Textbook Notes (368,430)
United States (206,037)
PS 101 (13)
All (13)
Chapter 5

Intro to US Gov & Pol [COMPLETE NOTES] Chapter 5 -- I 4.0ed this course

12 Pages
93 Views
Unlock Document

Department
Political Science
Course
PS 101
Professor
All Professors
Semester
Fall

Description
PS 101 Chapter 5 How often was politics discussed in your home when you were growing up? I. Textbook Notes A. Key Words o Public Opinion: Citizens’views on politics and government actions o Level of Conceptualization: The amount of complexity in an individual’s beliefs about government and policy, and the extent to which those beliefs are consistent with each other and remain consistent over time o Liberal-Conservative Ideology: Away of describing political beliefs in terms of a position on the spectrum running from liberal to moderate to conservative o Latent opinion:An opinion formed on the spot when it is needed(as distinct from a deeply held opinion that is stable over time) o Considerations: The many pieces of information a person used to form an opinion o Political Socialization: The process by which an individual’s political opinions are shaped by other people and the surrounding culture o Mass survey:Away to measure public opinion by interviewing a large sample of the population o Population: The group of people that a researcher of pollster wants to study, such as evangelicals, senior citizens, orAmericans o Sample: Within a population, the group of people surveyed in order to gauge the whole population’s opinion. Researchers use samples because it would be impossible to interview the entire population. o Issue Scale:A survey response format in which respondents select their answers from a range of positions between two extremes. o Sampling Error:Acalculation that describes what percentage of the people surveyed may not accurately represent the population being studied. Increasing the number of respondents lowers the sampling error. o Random Sample:Asubsection of a population chosen to participate in a survey through a selection process in which every member of the population has an equal chance of being chosen. This kind of sampling improves the accuracy of public opinion data. o Ideological Polarization: The effect on public opinion when many citizens move away from moderate positions and toward either end of the political spectrum, identifying themselves as either liberals or conservatives. o Policy Mood: The level of public support for expanding the government’s role in society; whether the public wants the government action on a specific issue II. Lecture( 2/4/13)-The Development of PoliticalAttitudes A. Basics of Political Socialization 1. Definition a. The process by which an individual’s political opinions are shaped by other people and the surrounding culture b. Answering the question of why people hold the political beliefs that they do 2. Dimensions of political socialization a. Ideology and party identification b. Specific policy attitudes c. Patterns of behavior 3. Two Principles a. Primacy principle i. What is learned first is learned best b. Structuring principle i. What is learned first structures what is learned later c. Together, these explain why childhood experiences are so important for later beliefs and attitudes B. Agents of Socialization 1. Families a. Children come to see what their family views as good or bad, what they value, what they believe b. Stronger effects when families talk about politics more 2. Schools a. More general effects(patriotism, following the law) b. Comparing democracies vs. autocracies 3. Peer groups a. Affect attitudes and propensity to participate b. Why do we see conformity in these groups? 4. Media a. News and entertainment programs 5. Events a. Can cause people to revise their fundamental beliefs b. Some are individual in nature c. Others affect large groups C. More on Families 1. Research shows that families generally have homogenous political beliefs a. e.g., about 4/5 of spouses share a party identification 2. In families with homogenous political beliefs, children receive consistent messages a. When both parents are Democrats and Republicans, children tend to share that identification b. When both are Independents, children overwhelmingly share that identification D. More on Groups 1. Primary Groups a. Agents of socialization with which people have regular face-to- face interactions(family, friends, classmates, coworkers) 2. Secondary a. More large scale and diffuse(e.g, religious, civic, and professional organizations) 3. Social/Demographic Groups a. Gender, race, education level, region of country b. Sometimes these strongly associated with opinions, sometimes not E. Patterns of Political Socialization 1. Preschool a. Basic concepts(president, police, patriotism) b. Children have only vague and often inaccurate conceptions c. Start to get sense that a world exists outside of their families with rules to be followed and people in charge 2. Elementary School a. Further develop basic concepts-What is the government? Who are the different actors? b. Often begin to attach to a particular party 3. Adolescence a. Peer groups become more important; may split from parents’views b. Formal participation becomes possible c. More developed ideas of politics, but still somewhat idealistic 4. Adulthood a. Participation increases-by 34 you start voting if you are going to do so b. Beliefs solidify c. BUT, life experiences tend to moderate people’s views somewhat 5. Old Age a. Participation often declines, but beliefs stay entrenched F. SocializationAcross Time 1. Life cycle effects a. Changes in beliefs/behavior that occur with a particular stage in life b. e.g., Having children often affects people’s beliefs on certain political matter 2. Period effects a. Changes in beliefs/behavior that occur for people of all ages in reaction to a major event b. e.g., Great Depression, September 11 th c. 3. Cohort effects a. Impact of a historical event on one specific group of people b. e.g., Men who were of draft age during the Vietnam War G. Political Culture 1. Definition a. The collective political attitudes, values, feelings, information, and skills of the people in a society b. Common perceptions of the rights and obligations of citizenship and the rules for participating in the political process c. Enduring, stable, and cross generational 2. Components of Political Culture a. Strength of national identity b. Trust in people c. Political efficacy d. Confidence in government institutions e. Citizens duties and obligations f. Openness of political conflict H. Comparing Political Cultures 1. Different democracies can have quite different political cultures 2. The Civic Culture a. Famous book by GabrielAlmond and Sidney Verba (1963) b. Compared political cultures in five democratic countries c. U.S, Great Britain, Germany, Mexico, and Italy I. The Civic Culture 1. A country’s political culture determined by three main factors: a. Awareness of government b. Expectations of government c. Political Participation 2. In combination, these produce three main democratic political cultures a. Parochial—low awareness, expectations, participation (e.g. Mexico) b. Subject—higher awareness and expectations, but low participation (e.g., Italy, Germany) c. Participatory—high awareness, expectations, participation (e.g., U.S., Great Britain III. Lecture-(2/6/2013) What People Know and Believe about Politics A. Review of Political Socialization 1. What is it? 2. Agents of socialization 3. Typical patterns of socialization 4. Links between political socialization and political culture? B. Political Knowledge 1. What do we mean by political knowledge? a. Factual recall b. Ability to make “competent” choices 2. Why do we care? a. Views of “textbook citizen” b. Majoritarian vs. pluralist views of democracy c. Links between knowledge and opinion 3. What do People Know? a. In recent general knowledge surveys: i. Almost everyone knows the name of the President ii. About 50% of people know the name of their Congressperson iii. About 40% know the name of the Chief Justice iv. About 40% can name all three branches of government v. About 50% know how many people are in the Senate vi. About 75% can name one right guaranteed to us by the FirstAmendment (but only 6% can name all four) b. Some common misperceptions 4. How Should We Evaluate This? a. Why might it be a problem? b. Why might it not? i. Particpate poltically even when lacking knowledge C. Early Studies of Opinion 1. First studies in the late 1940’s and early 1950’s 2. Little evidence that people held stable opinions at all a. High levels of inconsistency between questions b. High levels of change across time c. Low levels of factual information d. Not able to explain why they liked a candidate or why they were liberal/conservatice 3. Researchers concluded that almost no one had high “levels of conceptualization” a. Holding principles that were consistent with one another and stable across time 4. Critiques of Early Studies a. Results not surprising because people don’t spend a lot of time thinking about politics b. Opinions have become more consistent in recent years than in the original studies c. Researchers were looking for the wrong things i. Revised Views on Opinion 5. Two different types of opinions a. Some, like ideology or partisanship, are stable across time b. Others, like particular policy views, may change 6. Most opinions are latent a. People don’t walk around with fully formed opinions in their head. Instead… 7. Surveying Political Principles D. New Theory of Opinion 1. Rather than having pre-formed opinions on all issues, people have lots of considerations floating around a. When they are asked a survey question, they use the considerations that come to mind most immediately 2. Can explain why we might see inconsistency in survey responses a. Head is hat where you will draw opinions out. E. Political Ideology 1. Formal definition a. Aconsistent set of values and beliefs about the proper purpose and scope of government b. If we know someone’s ideology, we should be able to predict how they stand on one particular policy 2. Informal definition a. Relies on people’s self-reports b. They are liberal or conservative because they say they are F. Ideological Identification in the U.S. 1. Liberals inAmerica a. Are generally Democrats b. Advocate i. Little government interference in people's moral, reliogis, and intellectual lives ii. Some government intervention in economy to insure liberties iii. Belief in the need to work within the international community for peaceful resolution of conflicts 2. Conservatives in America a. Are generally Republicans b. Advocate i. Reduced governmental control of economy—regulations hamper growth and lead to inefficieny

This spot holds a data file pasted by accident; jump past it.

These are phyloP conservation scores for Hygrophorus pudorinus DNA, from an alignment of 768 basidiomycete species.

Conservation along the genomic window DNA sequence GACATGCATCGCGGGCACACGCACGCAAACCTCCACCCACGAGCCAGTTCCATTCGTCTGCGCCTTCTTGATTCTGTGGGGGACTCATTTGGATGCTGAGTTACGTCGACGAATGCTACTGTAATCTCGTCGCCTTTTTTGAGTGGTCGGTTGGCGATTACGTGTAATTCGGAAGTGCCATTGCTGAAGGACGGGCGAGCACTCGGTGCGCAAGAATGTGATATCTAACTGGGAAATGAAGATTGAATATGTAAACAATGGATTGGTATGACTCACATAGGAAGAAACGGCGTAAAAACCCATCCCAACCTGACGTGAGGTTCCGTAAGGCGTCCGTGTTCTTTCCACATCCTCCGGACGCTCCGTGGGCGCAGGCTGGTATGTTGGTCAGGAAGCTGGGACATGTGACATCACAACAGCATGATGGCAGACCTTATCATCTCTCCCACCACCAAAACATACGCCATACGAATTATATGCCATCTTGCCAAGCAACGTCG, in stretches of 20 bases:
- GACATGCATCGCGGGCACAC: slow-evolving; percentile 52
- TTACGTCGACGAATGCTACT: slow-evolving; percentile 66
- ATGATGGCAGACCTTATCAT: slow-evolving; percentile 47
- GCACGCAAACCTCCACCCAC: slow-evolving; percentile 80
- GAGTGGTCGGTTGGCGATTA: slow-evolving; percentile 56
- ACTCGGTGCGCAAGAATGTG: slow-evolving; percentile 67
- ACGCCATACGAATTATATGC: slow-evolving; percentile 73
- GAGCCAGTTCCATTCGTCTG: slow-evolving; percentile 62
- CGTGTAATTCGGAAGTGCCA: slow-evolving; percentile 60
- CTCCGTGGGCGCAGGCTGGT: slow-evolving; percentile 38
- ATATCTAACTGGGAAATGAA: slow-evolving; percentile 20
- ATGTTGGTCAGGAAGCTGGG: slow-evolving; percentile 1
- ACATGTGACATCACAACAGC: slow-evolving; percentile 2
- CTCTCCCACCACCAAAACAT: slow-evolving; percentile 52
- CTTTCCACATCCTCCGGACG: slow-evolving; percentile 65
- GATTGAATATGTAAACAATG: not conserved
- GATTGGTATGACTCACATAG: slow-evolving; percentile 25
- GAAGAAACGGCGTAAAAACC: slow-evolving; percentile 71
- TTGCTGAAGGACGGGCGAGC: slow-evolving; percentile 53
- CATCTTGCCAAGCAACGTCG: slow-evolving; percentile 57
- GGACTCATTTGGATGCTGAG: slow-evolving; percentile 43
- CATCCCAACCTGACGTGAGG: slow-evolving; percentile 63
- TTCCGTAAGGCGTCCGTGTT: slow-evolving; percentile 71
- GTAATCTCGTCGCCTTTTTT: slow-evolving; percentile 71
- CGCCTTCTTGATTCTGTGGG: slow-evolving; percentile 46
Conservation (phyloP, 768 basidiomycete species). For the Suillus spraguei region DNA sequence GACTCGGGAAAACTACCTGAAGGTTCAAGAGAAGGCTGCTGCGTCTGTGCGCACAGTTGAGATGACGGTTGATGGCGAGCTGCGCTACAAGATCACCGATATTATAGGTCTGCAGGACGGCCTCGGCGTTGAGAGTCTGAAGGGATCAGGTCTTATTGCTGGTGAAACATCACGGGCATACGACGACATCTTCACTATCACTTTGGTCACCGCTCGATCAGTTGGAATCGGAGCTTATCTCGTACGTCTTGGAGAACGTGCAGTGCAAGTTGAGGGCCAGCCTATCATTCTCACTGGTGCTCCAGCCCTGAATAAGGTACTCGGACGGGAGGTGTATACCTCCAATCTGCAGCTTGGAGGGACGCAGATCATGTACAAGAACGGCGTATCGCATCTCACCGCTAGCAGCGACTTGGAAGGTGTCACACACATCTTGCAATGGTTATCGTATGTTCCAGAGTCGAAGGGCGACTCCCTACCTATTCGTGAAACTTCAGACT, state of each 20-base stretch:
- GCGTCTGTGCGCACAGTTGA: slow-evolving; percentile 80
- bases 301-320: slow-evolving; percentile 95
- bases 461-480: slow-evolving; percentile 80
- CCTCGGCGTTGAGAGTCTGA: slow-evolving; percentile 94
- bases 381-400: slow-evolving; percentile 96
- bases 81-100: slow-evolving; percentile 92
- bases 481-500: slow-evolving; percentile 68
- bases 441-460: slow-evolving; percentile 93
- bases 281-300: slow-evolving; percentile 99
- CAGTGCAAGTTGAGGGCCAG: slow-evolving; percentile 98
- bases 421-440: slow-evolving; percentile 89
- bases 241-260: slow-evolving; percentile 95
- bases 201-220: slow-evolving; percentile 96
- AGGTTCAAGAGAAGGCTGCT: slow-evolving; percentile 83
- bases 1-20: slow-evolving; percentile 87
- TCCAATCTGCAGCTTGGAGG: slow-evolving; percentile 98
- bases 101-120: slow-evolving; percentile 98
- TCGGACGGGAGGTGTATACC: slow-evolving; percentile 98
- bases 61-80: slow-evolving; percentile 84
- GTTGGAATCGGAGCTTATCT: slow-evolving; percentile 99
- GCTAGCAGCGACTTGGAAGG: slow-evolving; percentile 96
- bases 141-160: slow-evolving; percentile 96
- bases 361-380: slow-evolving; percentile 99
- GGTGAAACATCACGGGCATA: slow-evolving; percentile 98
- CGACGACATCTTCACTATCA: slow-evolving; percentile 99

More Less

Related notes for PS 101

Log In


OR

Join OneClass

Access over 10 million pages of study
documents for 1.3 million courses.

Sign up

Join to view


OR

By registering, I agree to the Terms and Privacy Policies
Already have an account?
Just a few more details

So we can recommend you notes for your school.

Reset Password

Please enter below the email address you registered with and we will send you a link to reset your password.

Add your courses

Get notes from the top students in your class.


Submit